Bank of England Governor Sir Mervyn King has been branded a "tyrant" by a former member of the Bank's key interest rate-setting committee.
In an outspoken attack, economist David Blanchflower accused him of constantly looking to his own advantage and using "extreme and cruel tactics" in his running of the Bank.
In an article for the New Statesman magazine, he said that Sir Mervyn - who retires next year - had been unprepared for both the financial crash of 2008 and the run on Northern Rock in 2007, despite "obvious signs" of trouble.
Professor Blanchflower, who served as an outside expert on the Bank's Monetary Policy Committee (MPC) from 2006 to 2009, said it was essential now that Sir Mervyn's successor was not "tainted" by the financial crisis.
"It's never easy replacing a tyrant but there are huge benefits from doing so. The pain is usually worth it," he said. "A tyrant looks to his own advantage rather than that of his subjects and uses extreme and cruel tactics - which pretty much sums up how I feel Mervyn King has run the Bank of England in his role as Governor since 2003."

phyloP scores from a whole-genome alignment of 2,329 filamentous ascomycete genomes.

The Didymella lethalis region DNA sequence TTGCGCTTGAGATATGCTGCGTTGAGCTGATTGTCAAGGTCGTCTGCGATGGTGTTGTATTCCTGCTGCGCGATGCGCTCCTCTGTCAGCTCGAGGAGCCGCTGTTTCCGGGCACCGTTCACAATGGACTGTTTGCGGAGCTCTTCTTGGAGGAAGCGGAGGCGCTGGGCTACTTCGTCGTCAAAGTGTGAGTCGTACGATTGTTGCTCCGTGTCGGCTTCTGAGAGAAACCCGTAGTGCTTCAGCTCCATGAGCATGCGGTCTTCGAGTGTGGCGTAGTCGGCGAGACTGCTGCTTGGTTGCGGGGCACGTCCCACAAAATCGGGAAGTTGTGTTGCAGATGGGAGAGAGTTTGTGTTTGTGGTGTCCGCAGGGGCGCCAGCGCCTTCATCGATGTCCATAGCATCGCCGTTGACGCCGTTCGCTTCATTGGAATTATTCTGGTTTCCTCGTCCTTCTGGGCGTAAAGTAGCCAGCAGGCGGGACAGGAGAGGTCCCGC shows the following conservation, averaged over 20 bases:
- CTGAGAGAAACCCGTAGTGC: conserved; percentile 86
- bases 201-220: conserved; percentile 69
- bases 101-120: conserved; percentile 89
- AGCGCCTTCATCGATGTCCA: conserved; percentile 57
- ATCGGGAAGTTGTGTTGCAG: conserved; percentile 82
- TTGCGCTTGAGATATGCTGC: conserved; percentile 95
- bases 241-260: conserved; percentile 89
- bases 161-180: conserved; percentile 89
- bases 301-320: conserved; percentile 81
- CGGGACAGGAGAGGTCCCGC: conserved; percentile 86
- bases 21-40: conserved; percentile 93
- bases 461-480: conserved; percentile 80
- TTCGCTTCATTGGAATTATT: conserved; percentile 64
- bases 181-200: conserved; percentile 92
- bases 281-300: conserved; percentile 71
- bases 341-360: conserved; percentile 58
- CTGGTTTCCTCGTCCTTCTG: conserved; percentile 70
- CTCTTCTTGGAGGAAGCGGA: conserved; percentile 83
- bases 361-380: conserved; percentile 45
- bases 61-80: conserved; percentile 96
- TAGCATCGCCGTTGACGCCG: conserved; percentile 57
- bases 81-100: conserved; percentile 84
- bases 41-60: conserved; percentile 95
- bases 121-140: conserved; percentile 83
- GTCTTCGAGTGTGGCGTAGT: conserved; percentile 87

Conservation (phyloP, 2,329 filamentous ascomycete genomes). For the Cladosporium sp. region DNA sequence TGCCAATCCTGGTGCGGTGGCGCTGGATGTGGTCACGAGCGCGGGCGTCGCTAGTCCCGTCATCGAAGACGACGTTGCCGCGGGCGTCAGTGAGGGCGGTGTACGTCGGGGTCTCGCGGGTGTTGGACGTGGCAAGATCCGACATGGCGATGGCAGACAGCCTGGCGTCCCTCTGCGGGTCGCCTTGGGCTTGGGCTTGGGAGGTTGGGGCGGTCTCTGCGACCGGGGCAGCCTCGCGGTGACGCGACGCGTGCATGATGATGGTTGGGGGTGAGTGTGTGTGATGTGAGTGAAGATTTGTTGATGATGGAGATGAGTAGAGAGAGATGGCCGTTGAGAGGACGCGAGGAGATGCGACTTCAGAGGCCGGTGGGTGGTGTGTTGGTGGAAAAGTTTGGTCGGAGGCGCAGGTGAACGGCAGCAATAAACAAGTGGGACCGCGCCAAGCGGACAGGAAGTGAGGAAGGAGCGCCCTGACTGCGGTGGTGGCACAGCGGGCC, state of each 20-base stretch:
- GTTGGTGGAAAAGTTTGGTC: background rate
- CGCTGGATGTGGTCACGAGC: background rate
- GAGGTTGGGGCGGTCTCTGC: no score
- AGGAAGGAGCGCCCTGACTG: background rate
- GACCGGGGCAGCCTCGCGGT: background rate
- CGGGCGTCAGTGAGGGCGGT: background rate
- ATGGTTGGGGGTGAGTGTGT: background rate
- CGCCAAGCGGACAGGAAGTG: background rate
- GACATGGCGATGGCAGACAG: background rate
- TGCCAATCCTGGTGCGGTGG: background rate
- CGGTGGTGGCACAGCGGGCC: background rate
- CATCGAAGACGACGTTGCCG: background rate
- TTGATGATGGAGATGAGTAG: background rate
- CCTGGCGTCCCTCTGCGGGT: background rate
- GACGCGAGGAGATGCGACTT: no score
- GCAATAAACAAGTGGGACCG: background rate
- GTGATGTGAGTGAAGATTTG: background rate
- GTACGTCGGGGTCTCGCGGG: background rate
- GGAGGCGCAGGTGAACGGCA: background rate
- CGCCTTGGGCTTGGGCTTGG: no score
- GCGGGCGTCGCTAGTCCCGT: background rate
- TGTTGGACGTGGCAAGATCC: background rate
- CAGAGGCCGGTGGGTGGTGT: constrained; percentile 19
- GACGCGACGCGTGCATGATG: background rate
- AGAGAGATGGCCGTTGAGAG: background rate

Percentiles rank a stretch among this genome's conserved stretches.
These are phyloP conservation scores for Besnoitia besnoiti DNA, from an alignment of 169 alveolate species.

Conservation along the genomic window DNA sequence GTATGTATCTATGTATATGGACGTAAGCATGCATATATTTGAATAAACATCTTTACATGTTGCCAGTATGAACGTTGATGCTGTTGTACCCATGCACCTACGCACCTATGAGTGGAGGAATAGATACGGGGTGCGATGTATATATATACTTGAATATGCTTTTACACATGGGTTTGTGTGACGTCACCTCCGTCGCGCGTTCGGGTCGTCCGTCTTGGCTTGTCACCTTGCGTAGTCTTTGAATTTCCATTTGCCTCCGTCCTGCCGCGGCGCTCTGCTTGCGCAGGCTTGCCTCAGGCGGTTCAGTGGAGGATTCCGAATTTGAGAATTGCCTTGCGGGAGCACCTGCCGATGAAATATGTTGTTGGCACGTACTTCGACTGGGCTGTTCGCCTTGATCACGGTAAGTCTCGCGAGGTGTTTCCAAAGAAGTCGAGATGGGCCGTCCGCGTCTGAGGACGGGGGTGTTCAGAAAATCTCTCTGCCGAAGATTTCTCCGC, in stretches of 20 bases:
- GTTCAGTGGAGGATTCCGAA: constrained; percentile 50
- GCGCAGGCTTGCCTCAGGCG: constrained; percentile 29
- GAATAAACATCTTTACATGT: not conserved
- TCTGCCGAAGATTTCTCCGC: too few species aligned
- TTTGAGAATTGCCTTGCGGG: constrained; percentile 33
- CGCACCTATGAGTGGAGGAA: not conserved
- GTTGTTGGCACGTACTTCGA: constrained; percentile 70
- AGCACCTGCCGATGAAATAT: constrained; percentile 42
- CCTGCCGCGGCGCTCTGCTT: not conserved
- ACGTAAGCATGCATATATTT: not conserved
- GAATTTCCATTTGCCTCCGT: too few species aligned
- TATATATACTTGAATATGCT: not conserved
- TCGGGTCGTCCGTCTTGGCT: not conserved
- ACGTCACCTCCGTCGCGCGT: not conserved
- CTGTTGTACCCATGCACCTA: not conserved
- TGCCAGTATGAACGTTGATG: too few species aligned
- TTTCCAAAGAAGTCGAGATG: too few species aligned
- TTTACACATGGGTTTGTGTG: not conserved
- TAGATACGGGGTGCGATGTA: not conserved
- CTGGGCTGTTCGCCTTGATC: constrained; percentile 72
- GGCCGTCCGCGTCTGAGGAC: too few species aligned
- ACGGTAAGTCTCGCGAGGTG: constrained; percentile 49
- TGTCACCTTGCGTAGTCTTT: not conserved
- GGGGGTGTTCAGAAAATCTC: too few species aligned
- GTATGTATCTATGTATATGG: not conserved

Prof Blanchflower said Sir Mervyn had resolutely resisted any investigation of the Bank's performance during the financial crisis "presumably because of what it would uncover".
"King was unprepared for the crisis and, even as late as the summer of 2008, did not even see it coming," he said. "For many months, even through 2008 and 2009, he kept expecting a wage explosion in the UK that was never going to happen. King was also unprepared for the bank run on Northern Rock in August 2007, even though there were obvious signs that banks that depended on wholesale money markets were in trouble."
Prof Blanchflower, who advocated a policy of aggressive interest rate cuts to revive the economy, said Sir Mervyn had made it clear to him that he was not his choice to serve on the MPC.
"One reliable source told me that people at the Bank were briefing against me. It was hard to find staff and I was always the outsider. This was nothing new," he said. "I have never worked at a place that had such low morale."
He also accused Sir Mervyn of having "crossed the line" when he endorsed the coalition Government's austerity programme. "The Governor of the Bank of England is responsible for monetary policy, not fiscal policy," he said.